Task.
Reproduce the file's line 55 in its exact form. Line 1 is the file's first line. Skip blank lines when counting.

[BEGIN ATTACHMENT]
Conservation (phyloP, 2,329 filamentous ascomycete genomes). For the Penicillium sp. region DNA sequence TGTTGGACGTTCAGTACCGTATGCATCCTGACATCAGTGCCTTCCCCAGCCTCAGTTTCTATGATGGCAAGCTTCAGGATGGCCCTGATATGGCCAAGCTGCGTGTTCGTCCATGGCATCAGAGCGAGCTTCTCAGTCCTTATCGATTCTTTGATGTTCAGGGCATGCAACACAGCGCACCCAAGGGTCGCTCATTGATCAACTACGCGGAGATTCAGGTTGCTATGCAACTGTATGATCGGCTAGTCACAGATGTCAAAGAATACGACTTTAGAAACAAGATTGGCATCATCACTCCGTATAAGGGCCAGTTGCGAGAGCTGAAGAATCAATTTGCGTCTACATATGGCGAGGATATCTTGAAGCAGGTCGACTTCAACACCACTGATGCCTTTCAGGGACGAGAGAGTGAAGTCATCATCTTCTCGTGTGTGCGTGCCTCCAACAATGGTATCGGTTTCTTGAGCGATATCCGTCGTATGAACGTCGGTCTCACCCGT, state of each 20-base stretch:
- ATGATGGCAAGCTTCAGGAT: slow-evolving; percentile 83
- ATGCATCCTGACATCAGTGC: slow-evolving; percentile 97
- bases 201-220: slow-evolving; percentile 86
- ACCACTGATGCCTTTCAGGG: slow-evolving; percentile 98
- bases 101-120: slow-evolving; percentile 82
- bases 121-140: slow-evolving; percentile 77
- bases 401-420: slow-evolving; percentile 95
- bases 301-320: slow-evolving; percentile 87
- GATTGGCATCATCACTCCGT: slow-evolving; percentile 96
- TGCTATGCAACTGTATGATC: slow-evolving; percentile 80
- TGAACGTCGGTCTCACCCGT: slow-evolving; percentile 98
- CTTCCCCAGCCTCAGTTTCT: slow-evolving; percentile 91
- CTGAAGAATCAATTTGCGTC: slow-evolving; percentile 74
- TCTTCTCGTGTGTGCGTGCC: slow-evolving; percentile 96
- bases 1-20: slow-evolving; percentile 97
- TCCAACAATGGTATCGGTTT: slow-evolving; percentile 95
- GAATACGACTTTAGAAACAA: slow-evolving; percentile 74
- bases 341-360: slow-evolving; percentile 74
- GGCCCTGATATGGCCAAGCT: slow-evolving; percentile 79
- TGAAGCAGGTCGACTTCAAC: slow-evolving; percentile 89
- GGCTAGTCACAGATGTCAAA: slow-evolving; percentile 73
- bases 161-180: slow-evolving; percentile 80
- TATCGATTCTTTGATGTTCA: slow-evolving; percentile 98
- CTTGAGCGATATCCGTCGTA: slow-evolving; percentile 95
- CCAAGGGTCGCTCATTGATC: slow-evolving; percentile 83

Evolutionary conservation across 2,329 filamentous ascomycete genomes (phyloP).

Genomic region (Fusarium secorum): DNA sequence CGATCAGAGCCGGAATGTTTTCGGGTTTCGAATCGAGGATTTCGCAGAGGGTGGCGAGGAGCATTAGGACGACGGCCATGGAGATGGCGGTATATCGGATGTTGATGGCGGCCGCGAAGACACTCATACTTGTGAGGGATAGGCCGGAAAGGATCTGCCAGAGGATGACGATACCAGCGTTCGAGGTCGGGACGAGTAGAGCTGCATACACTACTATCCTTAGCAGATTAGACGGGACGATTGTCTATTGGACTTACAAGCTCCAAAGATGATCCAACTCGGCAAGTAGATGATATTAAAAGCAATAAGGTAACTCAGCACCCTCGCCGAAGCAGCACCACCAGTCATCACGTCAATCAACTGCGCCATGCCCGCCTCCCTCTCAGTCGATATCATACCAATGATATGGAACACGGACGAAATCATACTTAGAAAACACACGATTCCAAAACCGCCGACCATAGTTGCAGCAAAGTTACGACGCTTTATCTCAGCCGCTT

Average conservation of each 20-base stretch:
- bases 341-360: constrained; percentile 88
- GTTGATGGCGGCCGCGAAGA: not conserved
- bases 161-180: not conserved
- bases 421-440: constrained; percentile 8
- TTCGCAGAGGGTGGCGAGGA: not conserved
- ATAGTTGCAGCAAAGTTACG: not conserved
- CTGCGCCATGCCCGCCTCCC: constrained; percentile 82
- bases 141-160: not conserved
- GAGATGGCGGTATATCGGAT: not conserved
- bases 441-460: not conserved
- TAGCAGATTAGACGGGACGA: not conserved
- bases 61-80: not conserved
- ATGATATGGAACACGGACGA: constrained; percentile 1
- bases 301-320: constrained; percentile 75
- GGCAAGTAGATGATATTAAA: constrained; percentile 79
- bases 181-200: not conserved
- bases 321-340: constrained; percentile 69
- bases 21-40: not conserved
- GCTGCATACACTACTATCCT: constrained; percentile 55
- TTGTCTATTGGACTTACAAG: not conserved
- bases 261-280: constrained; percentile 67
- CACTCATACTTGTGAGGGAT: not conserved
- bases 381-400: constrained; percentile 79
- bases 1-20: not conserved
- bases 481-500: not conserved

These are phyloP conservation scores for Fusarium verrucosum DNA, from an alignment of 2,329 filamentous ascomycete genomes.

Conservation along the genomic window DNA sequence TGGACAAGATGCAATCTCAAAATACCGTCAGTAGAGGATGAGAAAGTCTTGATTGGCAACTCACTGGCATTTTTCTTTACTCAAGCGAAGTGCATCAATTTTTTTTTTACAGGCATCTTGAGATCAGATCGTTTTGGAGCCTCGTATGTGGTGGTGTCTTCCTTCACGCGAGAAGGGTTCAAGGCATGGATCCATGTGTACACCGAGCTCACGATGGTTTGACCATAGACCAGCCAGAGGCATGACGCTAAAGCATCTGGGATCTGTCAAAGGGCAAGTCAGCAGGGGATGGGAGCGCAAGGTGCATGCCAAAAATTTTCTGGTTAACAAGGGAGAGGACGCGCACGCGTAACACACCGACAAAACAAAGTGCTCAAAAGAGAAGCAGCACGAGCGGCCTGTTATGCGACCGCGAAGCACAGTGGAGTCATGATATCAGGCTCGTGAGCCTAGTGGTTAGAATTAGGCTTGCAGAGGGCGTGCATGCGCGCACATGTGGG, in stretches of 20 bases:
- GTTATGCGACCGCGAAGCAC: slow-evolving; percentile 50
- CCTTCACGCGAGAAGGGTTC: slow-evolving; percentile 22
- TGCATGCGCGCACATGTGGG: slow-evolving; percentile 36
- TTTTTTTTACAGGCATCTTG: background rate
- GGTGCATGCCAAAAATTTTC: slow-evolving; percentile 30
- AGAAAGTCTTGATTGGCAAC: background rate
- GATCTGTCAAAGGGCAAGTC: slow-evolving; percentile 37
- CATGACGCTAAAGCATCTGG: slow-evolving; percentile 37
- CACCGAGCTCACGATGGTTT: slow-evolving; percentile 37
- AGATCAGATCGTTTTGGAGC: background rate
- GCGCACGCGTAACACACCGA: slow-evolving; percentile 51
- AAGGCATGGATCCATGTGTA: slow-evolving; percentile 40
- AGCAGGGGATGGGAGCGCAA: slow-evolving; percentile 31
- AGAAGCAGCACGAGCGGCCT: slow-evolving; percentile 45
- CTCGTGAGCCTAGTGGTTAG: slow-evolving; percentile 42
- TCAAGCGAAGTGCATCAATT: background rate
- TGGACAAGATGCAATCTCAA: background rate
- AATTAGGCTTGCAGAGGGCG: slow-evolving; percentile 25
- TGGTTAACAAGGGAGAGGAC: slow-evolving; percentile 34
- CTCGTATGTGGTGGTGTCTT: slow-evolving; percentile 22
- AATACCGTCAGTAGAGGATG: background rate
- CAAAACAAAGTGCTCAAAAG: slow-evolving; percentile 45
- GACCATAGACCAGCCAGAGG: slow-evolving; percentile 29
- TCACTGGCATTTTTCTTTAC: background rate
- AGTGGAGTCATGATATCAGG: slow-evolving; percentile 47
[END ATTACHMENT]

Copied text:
These are phyloP conservation scores for Fusarium verrucosum DNA, from an alignment of 2,329 filamentous ascomycete genomes.